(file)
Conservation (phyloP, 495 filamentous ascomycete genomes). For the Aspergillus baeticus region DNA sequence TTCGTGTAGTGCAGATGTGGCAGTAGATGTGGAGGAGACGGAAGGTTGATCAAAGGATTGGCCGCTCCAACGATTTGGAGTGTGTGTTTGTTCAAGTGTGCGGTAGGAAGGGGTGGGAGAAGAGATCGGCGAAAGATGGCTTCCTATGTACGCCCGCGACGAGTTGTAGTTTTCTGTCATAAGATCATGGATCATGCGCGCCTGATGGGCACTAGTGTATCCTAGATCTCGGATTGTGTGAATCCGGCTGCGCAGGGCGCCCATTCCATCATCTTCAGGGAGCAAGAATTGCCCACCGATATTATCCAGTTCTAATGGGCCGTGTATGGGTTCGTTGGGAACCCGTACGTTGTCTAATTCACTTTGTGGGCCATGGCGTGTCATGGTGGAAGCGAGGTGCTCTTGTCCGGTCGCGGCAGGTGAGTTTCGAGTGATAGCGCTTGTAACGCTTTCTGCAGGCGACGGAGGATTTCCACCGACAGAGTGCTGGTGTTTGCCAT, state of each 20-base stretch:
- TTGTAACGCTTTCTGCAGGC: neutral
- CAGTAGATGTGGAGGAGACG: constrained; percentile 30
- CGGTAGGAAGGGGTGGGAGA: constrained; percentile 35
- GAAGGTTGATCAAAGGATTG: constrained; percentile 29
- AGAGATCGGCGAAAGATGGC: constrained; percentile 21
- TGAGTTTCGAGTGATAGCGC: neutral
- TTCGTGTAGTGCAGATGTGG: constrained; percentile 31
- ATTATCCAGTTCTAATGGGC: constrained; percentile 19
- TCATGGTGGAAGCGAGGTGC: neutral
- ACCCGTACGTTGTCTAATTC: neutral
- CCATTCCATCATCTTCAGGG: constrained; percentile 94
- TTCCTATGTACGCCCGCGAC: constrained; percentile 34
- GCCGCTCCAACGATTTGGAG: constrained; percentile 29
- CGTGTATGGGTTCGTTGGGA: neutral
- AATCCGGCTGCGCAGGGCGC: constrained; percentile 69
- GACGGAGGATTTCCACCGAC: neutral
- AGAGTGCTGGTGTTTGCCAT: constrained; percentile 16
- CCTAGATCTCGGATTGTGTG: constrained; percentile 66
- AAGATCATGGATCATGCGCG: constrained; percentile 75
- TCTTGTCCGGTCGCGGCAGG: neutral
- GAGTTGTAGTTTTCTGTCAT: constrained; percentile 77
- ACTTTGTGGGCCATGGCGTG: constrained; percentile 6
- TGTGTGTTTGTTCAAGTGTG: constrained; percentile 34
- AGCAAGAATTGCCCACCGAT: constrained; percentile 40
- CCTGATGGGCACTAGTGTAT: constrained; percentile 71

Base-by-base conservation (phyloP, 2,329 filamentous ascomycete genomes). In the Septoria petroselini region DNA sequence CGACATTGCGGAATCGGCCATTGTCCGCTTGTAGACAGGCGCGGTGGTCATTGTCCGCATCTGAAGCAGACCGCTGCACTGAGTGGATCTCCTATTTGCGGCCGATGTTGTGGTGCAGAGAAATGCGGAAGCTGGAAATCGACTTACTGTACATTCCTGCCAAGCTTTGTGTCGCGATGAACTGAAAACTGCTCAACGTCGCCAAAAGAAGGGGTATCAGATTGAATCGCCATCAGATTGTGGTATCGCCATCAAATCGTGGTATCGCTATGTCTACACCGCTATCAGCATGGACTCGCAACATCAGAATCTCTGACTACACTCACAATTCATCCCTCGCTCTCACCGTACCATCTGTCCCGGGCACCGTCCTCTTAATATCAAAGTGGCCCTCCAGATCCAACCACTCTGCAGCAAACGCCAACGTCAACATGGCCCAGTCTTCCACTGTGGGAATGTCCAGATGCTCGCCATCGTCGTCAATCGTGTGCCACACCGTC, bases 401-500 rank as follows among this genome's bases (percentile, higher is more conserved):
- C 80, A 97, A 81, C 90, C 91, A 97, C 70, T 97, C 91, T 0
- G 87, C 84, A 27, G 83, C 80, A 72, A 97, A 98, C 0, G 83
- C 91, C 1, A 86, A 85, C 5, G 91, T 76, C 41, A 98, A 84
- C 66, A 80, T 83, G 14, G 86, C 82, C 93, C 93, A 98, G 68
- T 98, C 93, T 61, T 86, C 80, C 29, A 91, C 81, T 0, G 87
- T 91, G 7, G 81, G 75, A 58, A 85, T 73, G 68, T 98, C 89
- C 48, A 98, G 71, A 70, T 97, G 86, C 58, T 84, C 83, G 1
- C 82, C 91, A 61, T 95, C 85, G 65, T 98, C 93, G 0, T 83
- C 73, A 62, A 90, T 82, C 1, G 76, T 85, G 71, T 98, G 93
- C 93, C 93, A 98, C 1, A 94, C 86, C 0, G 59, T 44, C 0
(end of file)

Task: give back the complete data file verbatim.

Conservation (phyloP, 495 filamentous ascomycete genomes). For the Aspergillus baeticus region DNA sequence TTCGTGTAGTGCAGATGTGGCAGTAGATGTGGAGGAGACGGAAGGTTGATCAAAGGATTGGCCGCTCCAACGATTTGGAGTGTGTGTTTGTTCAAGTGTGCGGTAGGAAGGGGTGGGAGAAGAGATCGGCGAAAGATGGCTTCCTATGTACGCCCGCGACGAGTTGTAGTTTTCTGTCATAAGATCATGGATCATGCGCGCCTGATGGGCACTAGTGTATCCTAGATCTCGGATTGTGTGAATCCGGCTGCGCAGGGCGCCCATTCCATCATCTTCAGGGAGCAAGAATTGCCCACCGATATTATCCAGTTCTAATGGGCCGTGTATGGGTTCGTTGGGAACCCGTACGTTGTCTAATTCACTTTGTGGGCCATGGCGTGTCATGGTGGAAGCGAGGTGCTCTTGTCCGGTCGCGGCAGGTGAGTTTCGAGTGATAGCGCTTGTAACGCTTTCTGCAGGCGACGGAGGATTTCCACCGACAGAGTGCTGGTGTTTGCCAT, state of each 20-base stretch:
- TTGTAACGCTTTCTGCAGGC: neutral
- CAGTAGATGTGGAGGAGACG: constrained; percentile 30
- CGGTAGGAAGGGGTGGGAGA: constrained; percentile 35
- GAAGGTTGATCAAAGGATTG: constrained; percentile 29
- AGAGATCGGCGAAAGATGGC: constrained; percentile 21
- TGAGTTTCGAGTGATAGCGC: neutral
- TTCGTGTAGTGCAGATGTGG: constrained; percentile 31
- ATTATCCAGTTCTAATGGGC: constrained; percentile 19
- TCATGGTGGAAGCGAGGTGC: neutral
- ACCCGTACGTTGTCTAATTC: neutral
- CCATTCCATCATCTTCAGGG: constrained; percentile 94
- TTCCTATGTACGCCCGCGAC: constrained; percentile 34
- GCCGCTCCAACGATTTGGAG: constrained; percentile 29
- CGTGTATGGGTTCGTTGGGA: neutral
- AATCCGGCTGCGCAGGGCGC: constrained; percentile 69
- GACGGAGGATTTCCACCGAC: neutral
- AGAGTGCTGGTGTTTGCCAT: constrained; percentile 16
- CCTAGATCTCGGATTGTGTG: constrained; percentile 66
- AAGATCATGGATCATGCGCG: constrained; percentile 75
- TCTTGTCCGGTCGCGGCAGG: neutral
- GAGTTGTAGTTTTCTGTCAT: constrained; percentile 77
- ACTTTGTGGGCCATGGCGTG: constrained; percentile 6
- TGTGTGTTTGTTCAAGTGTG: constrained; percentile 34
- AGCAAGAATTGCCCACCGAT: constrained; percentile 40
- CCTGATGGGCACTAGTGTAT: constrained; percentile 71

Base-by-base conservation (phyloP, 2,329 filamentous ascomycete genomes). In the Septoria petroselini region DNA sequence CGACATTGCGGAATCGGCCATTGTCCGCTTGTAGACAGGCGCGGTGGTCATTGTCCGCATCTGAAGCAGACCGCTGCACTGAGTGGATCTCCTATTTGCGGCCGATGTTGTGGTGCAGAGAAATGCGGAAGCTGGAAATCGACTTACTGTACATTCCTGCCAAGCTTTGTGTCGCGATGAACTGAAAACTGCTCAACGTCGCCAAAAGAAGGGGTATCAGATTGAATCGCCATCAGATTGTGGTATCGCCATCAAATCGTGGTATCGCTATGTCTACACCGCTATCAGCATGGACTCGCAACATCAGAATCTCTGACTACACTCACAATTCATCCCTCGCTCTCACCGTACCATCTGTCCCGGGCACCGTCCTCTTAATATCAAAGTGGCCCTCCAGATCCAACCACTCTGCAGCAAACGCCAACGTCAACATGGCCCAGTCTTCCACTGTGGGAATGTCCAGATGCTCGCCATCGTCGTCAATCGTGTGCCACACCGTC, bases 401-500 rank as follows among this genome's bases (percentile, higher is more conserved):
- C 80, A 97, A 81, C 90, C 91, A 97, C 70, T 97, C 91, T 0
- G 87, C 84, A 27, G 83, C 80, A 72, A 97, A 98, C 0, G 83
- C 91, C 1, A 86, A 85, C 5, G 91, T 76, C 41, A 98, A 84
- C 66, A 80, T 83, G 14, G 86, C 82, C 93, C 93, A 98, G 68
- T 98, C 93, T 61, T 86, C 80, C 29, A 91, C 81, T 0, G 87
- T 91, G 7, G 81, G 75, A 58, A 85, T 73, G 68, T 98, C 89
- C 48, A 98, G 71, A 70, T 97, G 86, C 58, T 84, C 83, G 1
- C 82, C 91, A 61, T 95, C 85, G 65, T 98, C 93, G 0, T 83
- C 73, A 62, A 90, T 82, C 1, G 76, T 85, G 71, T 98, G 93
- C 93, C 93, A 98, C 1, A 94, C 86, C 0, G 59, T 44, C 0